RUSSIAN TRADITION. Prima balalaika virtuoso Evgueny Tzygankov joins the Arizona Balalaika Orchestra and Kalinka Russian Dancers in a 21st anniversary celebration.
The orchestra, which began as a small informal group at the UA Russian department, has grown under the direction of Mia Gay into well-disciplined 30-member orchestra that performs regularly.
Among balalaika orchestras nationwide, the Arizona Balalaika Orchestra is unique in its dynamic productions that can include as many as 100 performers on stage.
The Kalinka Dancers was formed in 1989 and has become a popular, colorful addition at the orchestra's concerts.
This year's Russian Winter Festival concerts feature Tzygankov and the Sons of Orpheus Men's Chorus, led by tenor and UA professor of voice Grayson Hirst.
The concerts are at 7 tonight and 2 p.m. Sunday at the Pima Community College Center for the Arts, 2202 W. Anklam Road. Tickets are $10 adults, $8 students, available at the PCC box office, the Folk Shop, Hear's Music and Guitars Etc. Charge tickets by phone at 206-6988, 10 a.m. to 4 p.m. Monday through Friday. For more information, call 623-7136.
DECKED OUT TO DECK CANCER. Hoping to raise money to research new treatments for cancer patients, the Friends of the Arizona Cancer Center are putting on their black-tie optional gala benefit.
The $100 per-person evening includes hors d'oeuvres, wine, dessert and champagne.
An original art show and sale at the event will pitch in, too, with 30 percent of the proceeds going directly to the center.
Funds raised in the third annual charity event will go toward research and new examination and treatment areas.
The gala is from 7 to 10 p.m. tonight at Mo's Gallery and Fine Framing, 3650 E. Fort Lowell Road, at Fort Lowell and Dodge. For more information, call 577-0490.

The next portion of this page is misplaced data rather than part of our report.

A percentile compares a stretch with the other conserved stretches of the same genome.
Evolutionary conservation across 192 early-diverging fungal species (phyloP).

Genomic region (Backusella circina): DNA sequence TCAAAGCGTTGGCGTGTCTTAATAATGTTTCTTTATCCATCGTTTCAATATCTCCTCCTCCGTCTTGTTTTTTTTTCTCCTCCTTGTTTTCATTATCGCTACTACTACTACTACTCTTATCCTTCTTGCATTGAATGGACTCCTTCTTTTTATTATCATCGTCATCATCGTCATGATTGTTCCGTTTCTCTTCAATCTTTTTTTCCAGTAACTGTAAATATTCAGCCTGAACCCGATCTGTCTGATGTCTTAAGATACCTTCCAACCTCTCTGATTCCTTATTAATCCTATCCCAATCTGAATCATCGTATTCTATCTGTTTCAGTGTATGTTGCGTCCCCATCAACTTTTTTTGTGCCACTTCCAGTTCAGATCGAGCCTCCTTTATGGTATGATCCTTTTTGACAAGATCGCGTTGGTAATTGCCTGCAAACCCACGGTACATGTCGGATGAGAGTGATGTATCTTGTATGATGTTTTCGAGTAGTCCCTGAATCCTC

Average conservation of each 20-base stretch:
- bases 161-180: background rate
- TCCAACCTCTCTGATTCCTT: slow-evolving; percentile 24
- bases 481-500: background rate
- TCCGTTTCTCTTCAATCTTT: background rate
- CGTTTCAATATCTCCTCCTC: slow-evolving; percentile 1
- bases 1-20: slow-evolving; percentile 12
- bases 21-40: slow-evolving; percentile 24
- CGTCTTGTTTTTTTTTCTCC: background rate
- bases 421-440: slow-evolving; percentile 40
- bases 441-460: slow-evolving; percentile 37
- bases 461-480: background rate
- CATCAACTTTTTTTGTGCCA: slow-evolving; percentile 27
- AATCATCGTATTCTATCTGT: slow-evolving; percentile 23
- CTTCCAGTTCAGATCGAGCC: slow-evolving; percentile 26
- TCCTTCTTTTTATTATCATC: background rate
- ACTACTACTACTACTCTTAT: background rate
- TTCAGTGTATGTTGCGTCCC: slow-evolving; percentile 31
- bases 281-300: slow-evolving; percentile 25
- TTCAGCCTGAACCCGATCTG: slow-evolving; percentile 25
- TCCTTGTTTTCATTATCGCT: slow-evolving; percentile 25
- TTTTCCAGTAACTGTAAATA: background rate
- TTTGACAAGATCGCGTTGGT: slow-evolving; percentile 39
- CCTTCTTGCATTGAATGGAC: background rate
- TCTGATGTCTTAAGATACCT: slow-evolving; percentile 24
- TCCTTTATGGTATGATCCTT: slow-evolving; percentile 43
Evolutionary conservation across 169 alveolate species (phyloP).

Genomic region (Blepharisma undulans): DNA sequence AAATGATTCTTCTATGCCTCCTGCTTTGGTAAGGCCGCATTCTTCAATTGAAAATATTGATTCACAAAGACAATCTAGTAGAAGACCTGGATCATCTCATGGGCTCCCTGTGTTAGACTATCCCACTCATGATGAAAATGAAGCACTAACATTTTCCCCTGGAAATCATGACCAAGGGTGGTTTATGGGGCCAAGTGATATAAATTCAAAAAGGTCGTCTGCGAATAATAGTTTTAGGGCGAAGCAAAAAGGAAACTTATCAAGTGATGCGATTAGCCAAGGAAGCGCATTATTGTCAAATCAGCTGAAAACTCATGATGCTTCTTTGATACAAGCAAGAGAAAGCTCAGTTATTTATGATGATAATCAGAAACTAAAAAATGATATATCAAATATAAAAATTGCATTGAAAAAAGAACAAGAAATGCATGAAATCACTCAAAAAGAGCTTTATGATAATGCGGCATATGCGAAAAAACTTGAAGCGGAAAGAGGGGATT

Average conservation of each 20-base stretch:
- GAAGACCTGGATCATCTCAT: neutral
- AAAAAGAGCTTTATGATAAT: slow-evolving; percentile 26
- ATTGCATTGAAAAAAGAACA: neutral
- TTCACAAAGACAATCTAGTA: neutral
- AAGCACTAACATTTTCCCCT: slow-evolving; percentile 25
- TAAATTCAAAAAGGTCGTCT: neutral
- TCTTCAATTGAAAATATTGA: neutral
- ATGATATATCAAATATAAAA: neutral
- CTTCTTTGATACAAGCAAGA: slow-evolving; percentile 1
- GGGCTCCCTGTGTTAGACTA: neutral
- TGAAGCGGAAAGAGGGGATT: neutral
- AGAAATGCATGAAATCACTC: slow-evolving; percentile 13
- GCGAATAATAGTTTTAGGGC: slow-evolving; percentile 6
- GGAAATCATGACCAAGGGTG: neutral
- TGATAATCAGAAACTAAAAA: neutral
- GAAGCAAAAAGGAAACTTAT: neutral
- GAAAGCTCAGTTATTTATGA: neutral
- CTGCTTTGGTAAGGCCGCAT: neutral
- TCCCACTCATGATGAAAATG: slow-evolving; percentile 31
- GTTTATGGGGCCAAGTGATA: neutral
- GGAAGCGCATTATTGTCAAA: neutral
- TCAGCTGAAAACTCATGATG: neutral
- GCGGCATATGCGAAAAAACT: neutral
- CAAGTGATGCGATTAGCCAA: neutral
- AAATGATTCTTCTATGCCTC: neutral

PLAYING TO PERFECTION. One of the 21st century's rising stars is in Tucson today to play the piano.
Sergei Schepkin, a Russian pianist whose recordings are getting increased broadcast play and attention from Fanfare, Listener and BBC Music Magazine, will perform at the Tucson Community Center Leo Rich Theater.
Part of the Arizona Friends of Chamber Music's Piano and Friends series' sixth season, Schepkin's performance will include Chopin's Two Nocturnes, Op. 62 and Scherzo No. 3, along with Bach's Goldberg Variations.
The series focuses on some of the world's finest musicians playing an interesting classical and contemporary repertoire.
Schepkin, who was born in St. Petersburg, began playing piano at the age of 5. He holds an artist diploma and Doctorate of Musical Arts in piano performance from the New England Conservatory in Boston, where he studied with Russell Sherman.
Today's concert begins at 3 p.m. Tickets are $12 general admission, $5 students. For more information, call 577-3769.
HOLOCAUST VIGIL. The names of 22,000 men, women and children will be recited during a 25-hour vigil that begins today to honor the victims of the Holocaust.